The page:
Formula One's Uncomfortable Relationship With Saudi Arabia Leaves Uncertain Future

The racing at the weekend was a secondary story
12:55, 29 Mar 2022

The sport of Formula One has put itself in a difficult position. This weekend’s race in Saudi Arabia, the second time in a matter of months F1 has visited the state, very nearly didn’t happen. In truth, it probably shouldn’t have. 

The explosion ten miles outside Jeddah on Friday caused grave concern for the safety of those involved, but Formula One should never have agreed to race in Saudi Arabia in the first place. This is a country that tortures detainess. This is a country in which same-sex relationships are punishable with imprisonment or flogging. This is a state that executed 81 men in a single day on the 11th March this year. 

“Do I feel comfortable here? I wouldn’t say I do,” Lewis Hamilton said. “But it’s not my choice to be here, the sport has taken the choice to be here.”

Sebastien Vettel wore a rainbow face mask in support of the LGBT+ community and Lando Norris spoke of his concerns, but this is a place where sportswashing is already working - covering up a whole host of sins with a major sporting event. Anthony Joshua fought Andy Ruiz in Riyadh in 2019 as they offered the most money and the recent takeover of Newcastle United is set to change the landscape of English football.

It’s easy to see why Formula One was drawn in by Saudi Arabia. A £50m per year deal to host a race there makes the Jeddah Corniche Circuit the most profitable racetrack for the organisers, anywhere in the world. They still have eight races left on their current deal, and despite all of the facts staring them in the face, show no signs of putting this money-spinner at risk. 

Only the drivers can change this. A meeting between them showed great unity in Saudi Arabia but ultimately they continued with the original plan to race. Given what we have seen in the aftermath, we are not sure that they will return.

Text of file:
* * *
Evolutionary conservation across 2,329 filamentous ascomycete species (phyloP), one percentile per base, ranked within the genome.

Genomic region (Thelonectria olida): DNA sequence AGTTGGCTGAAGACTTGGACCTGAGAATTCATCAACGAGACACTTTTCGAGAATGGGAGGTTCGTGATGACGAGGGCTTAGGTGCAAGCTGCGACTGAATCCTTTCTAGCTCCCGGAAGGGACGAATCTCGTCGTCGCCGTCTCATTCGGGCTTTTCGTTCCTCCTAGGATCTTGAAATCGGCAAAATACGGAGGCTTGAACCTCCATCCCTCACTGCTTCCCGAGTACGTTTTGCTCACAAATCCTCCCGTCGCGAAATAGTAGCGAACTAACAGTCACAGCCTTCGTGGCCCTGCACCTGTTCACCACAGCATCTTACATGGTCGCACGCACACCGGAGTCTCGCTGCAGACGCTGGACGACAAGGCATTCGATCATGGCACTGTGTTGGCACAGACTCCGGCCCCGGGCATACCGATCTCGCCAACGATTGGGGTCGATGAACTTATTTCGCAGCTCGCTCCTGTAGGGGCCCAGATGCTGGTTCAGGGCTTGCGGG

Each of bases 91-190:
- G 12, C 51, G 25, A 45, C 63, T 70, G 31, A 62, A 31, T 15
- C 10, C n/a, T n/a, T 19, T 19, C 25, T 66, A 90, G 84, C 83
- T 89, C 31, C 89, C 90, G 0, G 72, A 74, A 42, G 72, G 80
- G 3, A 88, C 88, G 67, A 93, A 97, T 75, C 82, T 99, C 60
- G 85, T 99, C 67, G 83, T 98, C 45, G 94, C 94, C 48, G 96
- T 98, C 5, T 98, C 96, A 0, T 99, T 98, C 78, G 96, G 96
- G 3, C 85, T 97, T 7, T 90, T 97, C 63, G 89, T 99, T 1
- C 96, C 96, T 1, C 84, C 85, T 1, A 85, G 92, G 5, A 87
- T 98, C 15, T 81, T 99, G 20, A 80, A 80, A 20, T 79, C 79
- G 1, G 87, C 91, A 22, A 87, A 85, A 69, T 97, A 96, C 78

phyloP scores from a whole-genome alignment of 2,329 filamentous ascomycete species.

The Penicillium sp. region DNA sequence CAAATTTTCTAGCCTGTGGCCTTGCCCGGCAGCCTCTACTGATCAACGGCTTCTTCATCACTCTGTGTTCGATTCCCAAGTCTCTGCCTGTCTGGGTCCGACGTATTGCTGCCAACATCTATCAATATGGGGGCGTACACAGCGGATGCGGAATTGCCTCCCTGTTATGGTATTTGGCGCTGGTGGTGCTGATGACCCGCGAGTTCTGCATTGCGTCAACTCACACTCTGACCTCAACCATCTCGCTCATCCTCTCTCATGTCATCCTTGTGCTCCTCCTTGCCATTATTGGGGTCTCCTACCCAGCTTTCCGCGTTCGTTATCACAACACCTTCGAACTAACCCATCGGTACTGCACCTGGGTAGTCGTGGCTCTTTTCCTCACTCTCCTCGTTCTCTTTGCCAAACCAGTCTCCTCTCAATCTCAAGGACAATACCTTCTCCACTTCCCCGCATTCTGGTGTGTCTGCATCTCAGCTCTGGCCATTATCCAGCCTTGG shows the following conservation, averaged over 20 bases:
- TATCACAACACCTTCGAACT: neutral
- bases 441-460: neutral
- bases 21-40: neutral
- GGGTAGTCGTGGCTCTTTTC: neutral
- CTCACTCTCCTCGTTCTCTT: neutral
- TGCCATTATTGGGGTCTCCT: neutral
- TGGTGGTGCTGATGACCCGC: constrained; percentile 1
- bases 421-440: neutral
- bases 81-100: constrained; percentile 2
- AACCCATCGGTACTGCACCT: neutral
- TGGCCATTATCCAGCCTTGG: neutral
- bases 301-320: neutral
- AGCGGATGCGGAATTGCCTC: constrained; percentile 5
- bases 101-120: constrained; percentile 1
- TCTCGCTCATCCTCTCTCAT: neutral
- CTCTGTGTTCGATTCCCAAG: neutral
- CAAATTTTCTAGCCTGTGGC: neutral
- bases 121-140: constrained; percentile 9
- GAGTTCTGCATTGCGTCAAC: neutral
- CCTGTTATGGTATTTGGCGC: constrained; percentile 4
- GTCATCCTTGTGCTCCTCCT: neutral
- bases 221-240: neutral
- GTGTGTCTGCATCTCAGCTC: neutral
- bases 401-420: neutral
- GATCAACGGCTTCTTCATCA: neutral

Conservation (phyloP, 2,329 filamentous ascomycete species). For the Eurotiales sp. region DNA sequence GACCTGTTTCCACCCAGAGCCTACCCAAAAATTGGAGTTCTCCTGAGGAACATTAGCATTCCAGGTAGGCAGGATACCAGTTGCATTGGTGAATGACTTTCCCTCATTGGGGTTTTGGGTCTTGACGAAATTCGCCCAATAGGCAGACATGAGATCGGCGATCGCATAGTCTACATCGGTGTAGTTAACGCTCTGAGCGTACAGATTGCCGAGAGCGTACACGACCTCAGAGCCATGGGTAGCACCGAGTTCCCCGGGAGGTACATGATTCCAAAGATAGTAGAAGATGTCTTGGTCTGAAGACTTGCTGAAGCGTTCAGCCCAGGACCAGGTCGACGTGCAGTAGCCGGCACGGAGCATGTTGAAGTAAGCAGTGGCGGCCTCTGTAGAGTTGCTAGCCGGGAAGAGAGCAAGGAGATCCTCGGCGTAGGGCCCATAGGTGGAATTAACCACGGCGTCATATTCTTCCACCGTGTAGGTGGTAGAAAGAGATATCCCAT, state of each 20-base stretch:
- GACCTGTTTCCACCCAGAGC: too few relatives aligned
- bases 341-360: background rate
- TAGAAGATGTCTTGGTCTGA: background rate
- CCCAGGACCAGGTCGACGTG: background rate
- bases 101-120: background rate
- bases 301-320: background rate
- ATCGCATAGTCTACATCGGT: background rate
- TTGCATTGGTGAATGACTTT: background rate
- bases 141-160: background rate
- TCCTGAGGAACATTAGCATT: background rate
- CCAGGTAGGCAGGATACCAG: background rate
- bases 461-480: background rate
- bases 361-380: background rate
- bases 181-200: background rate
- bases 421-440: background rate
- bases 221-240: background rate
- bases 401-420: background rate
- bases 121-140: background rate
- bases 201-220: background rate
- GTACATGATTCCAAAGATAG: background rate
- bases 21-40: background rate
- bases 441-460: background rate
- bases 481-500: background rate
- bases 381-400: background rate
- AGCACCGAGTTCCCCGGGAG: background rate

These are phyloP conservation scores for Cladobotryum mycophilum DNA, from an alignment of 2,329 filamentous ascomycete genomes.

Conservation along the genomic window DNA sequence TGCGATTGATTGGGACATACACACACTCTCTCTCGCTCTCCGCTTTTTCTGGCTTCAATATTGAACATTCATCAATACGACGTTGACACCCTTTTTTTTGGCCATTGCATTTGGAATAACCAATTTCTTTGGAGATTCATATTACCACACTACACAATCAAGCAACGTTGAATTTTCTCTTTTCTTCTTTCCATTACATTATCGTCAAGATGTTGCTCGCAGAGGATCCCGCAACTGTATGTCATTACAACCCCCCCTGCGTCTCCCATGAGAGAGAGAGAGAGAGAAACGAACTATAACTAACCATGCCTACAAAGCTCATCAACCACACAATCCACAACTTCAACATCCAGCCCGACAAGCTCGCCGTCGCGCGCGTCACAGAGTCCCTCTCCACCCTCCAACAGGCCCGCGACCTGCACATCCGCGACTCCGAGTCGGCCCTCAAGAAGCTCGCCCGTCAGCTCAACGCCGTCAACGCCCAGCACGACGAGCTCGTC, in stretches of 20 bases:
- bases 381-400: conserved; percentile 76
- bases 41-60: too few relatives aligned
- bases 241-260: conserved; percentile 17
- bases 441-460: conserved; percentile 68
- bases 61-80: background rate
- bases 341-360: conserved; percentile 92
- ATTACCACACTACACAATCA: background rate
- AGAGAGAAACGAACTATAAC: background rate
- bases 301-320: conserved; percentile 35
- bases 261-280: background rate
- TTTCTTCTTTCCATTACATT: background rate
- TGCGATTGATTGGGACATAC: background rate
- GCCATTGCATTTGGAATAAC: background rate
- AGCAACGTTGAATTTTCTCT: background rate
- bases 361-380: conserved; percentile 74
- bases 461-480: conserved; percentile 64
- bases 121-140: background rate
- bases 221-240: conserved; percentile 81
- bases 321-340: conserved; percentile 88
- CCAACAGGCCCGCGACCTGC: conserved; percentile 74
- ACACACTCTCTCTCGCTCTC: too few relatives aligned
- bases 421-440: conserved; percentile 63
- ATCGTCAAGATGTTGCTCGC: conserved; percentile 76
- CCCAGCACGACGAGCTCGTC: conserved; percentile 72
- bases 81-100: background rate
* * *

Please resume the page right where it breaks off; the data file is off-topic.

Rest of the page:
Formula One CEO Stefano Domenicali came out fighting with his comments on the weekend. "No one can judge our morality, to be honest. It is a matter of putting in place all the things that have to be considered,” he told Sky Sports. 

"Where is the line? That is the question. Our position, and it will always be, is that we believe that what we're doing will have a very positive impact in all the political situations for the best of our life and at all levels.”

Formula One is certainly not having a positive impact on the political situation in Saudi Arabia, it is simply enabling the state to sportswash. One thing is for sure, no matter how many times the organisers and some fans attempt to separate sport and politics, the two are intrinsically linked.

The bomb that went off in Saudi Arabia certainly brought that reality home to the Formula One bosses, while they have already intervened to cancel the Russian Grand Prix later this year, due to their invasion on Ukraine. With the 2014 Winter Olympics, the 2018 World Cup and annual F1 races, the sporting world was incredibly cosy with Russia and has had to quickly backtrack after Vladimir Putin’s inexplicable act of aggression. 

The only reason Formula One is drawn to these countries is money. For a state with unlimited funds, it's a dream investment. For everybody else, including the drivers, it’s turned into a nightmare. Now the sport faces a reckoning with itself over what takes priority. 

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